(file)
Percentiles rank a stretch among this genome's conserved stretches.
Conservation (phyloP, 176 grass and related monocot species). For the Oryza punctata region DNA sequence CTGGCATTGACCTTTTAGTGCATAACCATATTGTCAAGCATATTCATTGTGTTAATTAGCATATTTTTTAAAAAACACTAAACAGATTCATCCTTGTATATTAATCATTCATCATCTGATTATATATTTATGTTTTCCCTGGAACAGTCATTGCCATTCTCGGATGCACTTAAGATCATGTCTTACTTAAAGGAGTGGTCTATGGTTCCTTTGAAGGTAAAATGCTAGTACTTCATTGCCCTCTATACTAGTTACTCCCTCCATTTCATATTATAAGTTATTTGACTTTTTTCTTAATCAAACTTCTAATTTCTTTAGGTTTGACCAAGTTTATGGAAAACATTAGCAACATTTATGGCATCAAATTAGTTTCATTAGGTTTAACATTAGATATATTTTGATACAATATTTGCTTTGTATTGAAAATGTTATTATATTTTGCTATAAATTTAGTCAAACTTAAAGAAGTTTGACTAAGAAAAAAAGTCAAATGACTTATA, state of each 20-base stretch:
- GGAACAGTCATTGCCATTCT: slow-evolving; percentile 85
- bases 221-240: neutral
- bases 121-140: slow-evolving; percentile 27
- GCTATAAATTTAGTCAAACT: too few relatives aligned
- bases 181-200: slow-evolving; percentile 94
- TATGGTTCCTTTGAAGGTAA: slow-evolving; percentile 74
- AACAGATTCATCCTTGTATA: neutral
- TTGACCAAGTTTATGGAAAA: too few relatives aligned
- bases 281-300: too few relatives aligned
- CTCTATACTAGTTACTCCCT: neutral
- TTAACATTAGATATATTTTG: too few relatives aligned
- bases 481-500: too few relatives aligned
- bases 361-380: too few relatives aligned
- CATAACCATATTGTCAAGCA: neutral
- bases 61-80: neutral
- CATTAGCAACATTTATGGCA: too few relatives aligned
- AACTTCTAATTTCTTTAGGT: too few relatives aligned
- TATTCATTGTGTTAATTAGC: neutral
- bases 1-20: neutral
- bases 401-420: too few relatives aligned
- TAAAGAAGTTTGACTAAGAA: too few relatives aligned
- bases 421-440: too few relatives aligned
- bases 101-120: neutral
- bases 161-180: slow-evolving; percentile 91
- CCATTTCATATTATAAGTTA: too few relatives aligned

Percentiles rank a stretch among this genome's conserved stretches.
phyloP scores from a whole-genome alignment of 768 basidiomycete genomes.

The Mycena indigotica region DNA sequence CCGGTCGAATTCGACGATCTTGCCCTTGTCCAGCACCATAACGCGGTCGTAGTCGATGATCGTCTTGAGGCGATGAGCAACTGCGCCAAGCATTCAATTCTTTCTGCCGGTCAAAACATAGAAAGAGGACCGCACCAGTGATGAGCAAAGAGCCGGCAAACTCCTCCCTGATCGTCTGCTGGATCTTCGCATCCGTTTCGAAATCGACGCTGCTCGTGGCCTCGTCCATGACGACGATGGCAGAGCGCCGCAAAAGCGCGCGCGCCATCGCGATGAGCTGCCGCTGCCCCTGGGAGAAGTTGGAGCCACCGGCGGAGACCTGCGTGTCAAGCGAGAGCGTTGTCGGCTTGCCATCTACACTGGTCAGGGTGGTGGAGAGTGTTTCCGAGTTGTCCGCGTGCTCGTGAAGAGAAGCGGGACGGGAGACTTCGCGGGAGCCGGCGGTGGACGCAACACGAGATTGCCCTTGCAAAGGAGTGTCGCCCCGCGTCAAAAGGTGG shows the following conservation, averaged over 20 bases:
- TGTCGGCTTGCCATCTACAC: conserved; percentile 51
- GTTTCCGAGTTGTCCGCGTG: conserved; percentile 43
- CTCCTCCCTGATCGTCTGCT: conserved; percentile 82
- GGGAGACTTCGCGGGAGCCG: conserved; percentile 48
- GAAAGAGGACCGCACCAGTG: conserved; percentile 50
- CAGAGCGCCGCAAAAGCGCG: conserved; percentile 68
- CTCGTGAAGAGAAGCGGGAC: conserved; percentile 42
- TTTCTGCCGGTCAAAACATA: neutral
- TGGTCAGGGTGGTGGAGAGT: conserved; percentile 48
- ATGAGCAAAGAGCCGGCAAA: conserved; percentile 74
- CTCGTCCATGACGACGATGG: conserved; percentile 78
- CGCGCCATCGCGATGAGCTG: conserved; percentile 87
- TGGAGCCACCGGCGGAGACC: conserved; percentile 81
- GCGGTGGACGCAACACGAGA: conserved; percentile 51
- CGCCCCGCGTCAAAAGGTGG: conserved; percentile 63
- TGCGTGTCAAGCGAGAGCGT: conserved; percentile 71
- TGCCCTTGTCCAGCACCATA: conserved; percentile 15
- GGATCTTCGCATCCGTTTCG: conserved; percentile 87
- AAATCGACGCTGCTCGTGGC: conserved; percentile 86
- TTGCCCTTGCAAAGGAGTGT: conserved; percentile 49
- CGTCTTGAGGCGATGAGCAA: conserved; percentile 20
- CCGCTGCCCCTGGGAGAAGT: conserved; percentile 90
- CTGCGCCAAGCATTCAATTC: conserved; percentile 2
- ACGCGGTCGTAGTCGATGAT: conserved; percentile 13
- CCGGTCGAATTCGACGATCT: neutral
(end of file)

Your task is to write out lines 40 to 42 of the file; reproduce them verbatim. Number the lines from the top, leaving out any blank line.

- ATGAGCAAAGAGCCGGCAAA: conserved; percentile 74
- CTCGTCCATGACGACGATGG: conserved; percentile 78
- CGCGCCATCGCGATGAGCTG: conserved; percentile 87